Forget everything you knew.

For years, the Volkl Mantra's been the gold standard for all-mountain edge grip—you could point it at anything and let 'er rip, but it was a ski that always wanted to be driving a hard edge. The combo of power, precision, and width made for a wonderfully versatile quiver-of-one ski, but always left a niggling feeling that you were missing out on some of the powder-munching, turn-smearing fun of surfier, more forgiving boards. This year? Not so much. Kiss those hangups goodbye and say hello to the new Mantra, a slightly fatter, fully rockered all-mountain animal that has all the aggressive, hard-charging instincts of the original, tempered with a dose of pure pow lovin'.

If you're into powder (is that even a question?) two words should stand out from the first paragraph: Full. Rocker. While the old Mantra could be overly aggressive in soft snow and tight trees, the new profile combines with a tapered tip to ease things up, making it easier to throw your skis sideways, scrub speed, and have more fun when things get soft and you need to be light on your feet—you'll be able to vary your turn shapes, opening things up when you feel the need for speed and shutting them down when things get techy. 

Don't worry about sacrificing hardpack performance, though. Even though its waist is two millimeters wider than previous iterations, the Mantra uses Volkl's burly, aggressive Power Construction, with a torsion box for stiffness, vertical sidewalls for durability, and a titanium laminate to keep you charging hard, because, after all, it's still a Mantra. There's ash underfoot for power and top-shelf binding retention, with poplar in the tip and tail for a more lively, playful feel. If you find something it can't handle, you're probably trying to use it as a boat, or a machete, or a pair of pants; keep it pointing downhill on the snow, and you'll see why it's such a legend.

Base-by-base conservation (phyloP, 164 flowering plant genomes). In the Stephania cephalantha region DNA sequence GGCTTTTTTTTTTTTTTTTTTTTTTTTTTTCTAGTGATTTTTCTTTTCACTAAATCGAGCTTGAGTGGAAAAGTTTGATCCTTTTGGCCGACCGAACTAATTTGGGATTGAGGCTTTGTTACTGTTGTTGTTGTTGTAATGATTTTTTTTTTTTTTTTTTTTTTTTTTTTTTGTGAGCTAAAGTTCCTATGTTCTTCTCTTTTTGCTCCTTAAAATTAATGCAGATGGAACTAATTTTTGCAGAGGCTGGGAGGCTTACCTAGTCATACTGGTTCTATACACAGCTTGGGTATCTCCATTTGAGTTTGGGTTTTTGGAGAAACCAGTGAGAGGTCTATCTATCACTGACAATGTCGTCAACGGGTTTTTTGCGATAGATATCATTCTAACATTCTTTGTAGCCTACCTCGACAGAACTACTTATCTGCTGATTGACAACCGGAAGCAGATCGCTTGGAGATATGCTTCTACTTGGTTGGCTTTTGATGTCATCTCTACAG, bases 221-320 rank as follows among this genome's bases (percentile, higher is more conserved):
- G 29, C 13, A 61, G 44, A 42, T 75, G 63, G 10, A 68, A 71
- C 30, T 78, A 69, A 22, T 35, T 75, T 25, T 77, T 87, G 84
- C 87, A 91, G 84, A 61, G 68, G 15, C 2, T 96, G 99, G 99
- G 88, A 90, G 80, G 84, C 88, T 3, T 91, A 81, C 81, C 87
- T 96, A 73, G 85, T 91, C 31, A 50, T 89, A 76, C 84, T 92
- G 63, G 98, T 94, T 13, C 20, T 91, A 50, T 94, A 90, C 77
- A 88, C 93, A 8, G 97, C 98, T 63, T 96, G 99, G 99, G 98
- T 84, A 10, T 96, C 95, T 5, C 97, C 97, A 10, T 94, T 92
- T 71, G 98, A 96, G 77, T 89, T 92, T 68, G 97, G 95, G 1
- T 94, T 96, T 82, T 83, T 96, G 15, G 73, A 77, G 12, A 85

• Full rocker
  • Multi-layer poplar and ash core
  • Titanium laminates
  • Power Construction with torsion box and vertical sidewalls
  • Vertical sidewalls
  • Tapered tip

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Here's what others have to say...

I loved the old Mantra and I've read very contrasting reviews on the new one. Some say they have ruined it by taking the edge off the hardcore race ski type feel that the old one had on hardpack. Others said it's still just as hard charging on groomers but is much more capable in the fluffy stuff. If i buy this looking for the high speed thrills i got from the old Mantra will i be disappointed?

Best Answer Responded on

It does ski a bit differently than previous model years, but I would agree that it is just more capable in deeper snow. It does have a layer of Titanal which helps with dampening, edge grip, stability, and generally contributes to hard-charging performance.
I recently snagged a pair of this years 177cm Mantras for my dad, who already had a pair from a few years ago... and he is super stoked about them!
I'm going to grab a pair of 170cm Auras for myself, and I definitely prefer this years model over last years. It's way more playful and versatile. Anyway, I do not think you'll be disappointed!
Here's an awesome review from Blister Gear Review that really dives into more details! Hopefully this helps!

Does this ski, ski short? I am looking for a stable at speed (35-55mph) side country ripper. I am 5' 11 150lbs. I have 178 La Sportiva Lo5s and 182cm Praxis GPOs.

Best Answer Responded on

I did not feel it skied short on the 177cm. In certain aspects it does feel a touch shorter and more agile than the older version in the same length but I personally would never size up on this version.

If you dig hard into reviews on the new Mantra you will find some have struggled on the 184cm for various reasons and had trouble figuring the ski out. 177cm sweet, 184cm not so much.

I'm 6'1" 178lbs and wouldn't even consider the 184cm, but I prefer staying a little shorter for moguls and just a quicker experience.